The third ballot result was announced after midnight. Kennedy experienced very little growth, while McGuinty leapfrogged Duncan and tied Cordiano for second place. Duncan was eliminated and endorsed Kennedy. Duncan's decision infuriated many of his supporters, and less than half of his delegates went with him to Kennedy.
The results of the fourth ballot was announced at about 2:30 a.m. Cordiano was eliminated and threw his support to McGuinty. There was high drama as Cordiano crossed the crowded convention floor, where McGuinty came to meet him in the centre of convention hall in full view of all the delegates. Unlike Duncan, Cordiano delivered 80% of his delegate, and was thereby largely responsible for McGuinty's victory over Kennedy for the party's leadership.
The fifth ballot, past 4 AM, came to a final direct match between Kennedy, who had led all four ballots, and McGuinty, who had steadily risen from an initial fourth place and surged to victory by a convincing 1,205 to 1,065 margin.
- = Eliminated from next round
- = Withdrew nomination
- = Winner
|Candidate||elected delegates||1st Ballot
|Joseph Cordiano||497||20.8||557||21.8||570||22.7||601||23.9||696||28.8||Supported McGuinty|
|Dwight Duncan||393||16.5||464||18.1||474||18.9||509||20.3||Supported Kennedy|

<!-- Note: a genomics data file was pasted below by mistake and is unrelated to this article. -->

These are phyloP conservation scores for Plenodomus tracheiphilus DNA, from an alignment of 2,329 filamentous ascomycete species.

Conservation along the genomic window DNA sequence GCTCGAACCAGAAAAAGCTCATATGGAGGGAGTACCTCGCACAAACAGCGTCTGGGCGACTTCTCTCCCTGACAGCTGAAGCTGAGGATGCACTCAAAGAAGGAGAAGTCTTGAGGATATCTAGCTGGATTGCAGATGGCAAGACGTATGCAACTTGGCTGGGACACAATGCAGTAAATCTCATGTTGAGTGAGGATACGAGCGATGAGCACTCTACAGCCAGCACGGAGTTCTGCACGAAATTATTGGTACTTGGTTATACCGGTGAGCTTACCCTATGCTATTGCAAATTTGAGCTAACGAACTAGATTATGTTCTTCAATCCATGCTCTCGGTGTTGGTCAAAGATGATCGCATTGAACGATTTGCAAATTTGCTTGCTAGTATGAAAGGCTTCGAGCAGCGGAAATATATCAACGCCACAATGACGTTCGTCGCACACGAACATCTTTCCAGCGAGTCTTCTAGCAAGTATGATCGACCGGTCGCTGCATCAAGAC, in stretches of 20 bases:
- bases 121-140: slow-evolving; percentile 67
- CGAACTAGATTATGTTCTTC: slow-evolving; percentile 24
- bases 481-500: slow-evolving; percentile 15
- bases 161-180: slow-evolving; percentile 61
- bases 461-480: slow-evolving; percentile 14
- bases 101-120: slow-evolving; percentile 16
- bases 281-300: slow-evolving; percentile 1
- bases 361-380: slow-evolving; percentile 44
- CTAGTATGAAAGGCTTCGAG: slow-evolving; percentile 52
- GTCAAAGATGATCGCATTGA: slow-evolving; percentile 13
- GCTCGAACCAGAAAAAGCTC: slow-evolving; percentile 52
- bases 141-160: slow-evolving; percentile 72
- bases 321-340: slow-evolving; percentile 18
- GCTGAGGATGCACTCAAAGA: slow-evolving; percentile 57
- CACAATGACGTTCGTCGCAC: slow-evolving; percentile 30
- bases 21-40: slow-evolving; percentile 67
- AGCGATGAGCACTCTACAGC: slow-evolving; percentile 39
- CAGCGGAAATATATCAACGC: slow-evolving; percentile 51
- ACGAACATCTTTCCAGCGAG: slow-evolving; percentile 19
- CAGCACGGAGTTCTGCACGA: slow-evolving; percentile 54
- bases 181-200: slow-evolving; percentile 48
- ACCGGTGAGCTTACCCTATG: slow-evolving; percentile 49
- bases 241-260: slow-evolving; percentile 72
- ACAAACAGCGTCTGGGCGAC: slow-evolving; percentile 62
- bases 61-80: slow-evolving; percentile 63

|John Gerretsen||129||5.4||152||6.0||124||5.0||Supported McGuinty|
|Anna-Marie Castrilli||110||4.6||141||5.5||122||4.9||Supported McGuinty|
|Greg Kells||17||0.7||24||0.9||Released delegates|
- A Castrilli initially withdrew from the 2nd ballot but subsequently returned, causing a delay in voting
The subsequent 1999 election saw the legislature reduced from 130 to 103 seats, resulting in many MPPs having to compete with each other for re-election. Cordiano and Kennedy initially competed for the nomination in the redistributed riding of York South—Weston, but Kennedy was convinced by the party leadership to run in the new riding of Parkdale—High Park. In a highly divisive and race-driven contest, Castrilli was defeated for the party's nomination in York Centre by Monte Kwinter. McGuinty unsuccessfully tried to convince Castrilli to run in a different riding. Castrilli defected on the day the writ was dropped, became the Progressive Conservative candidate against Kennedy in Parkdale—High Park, and was defeated by Kennedy.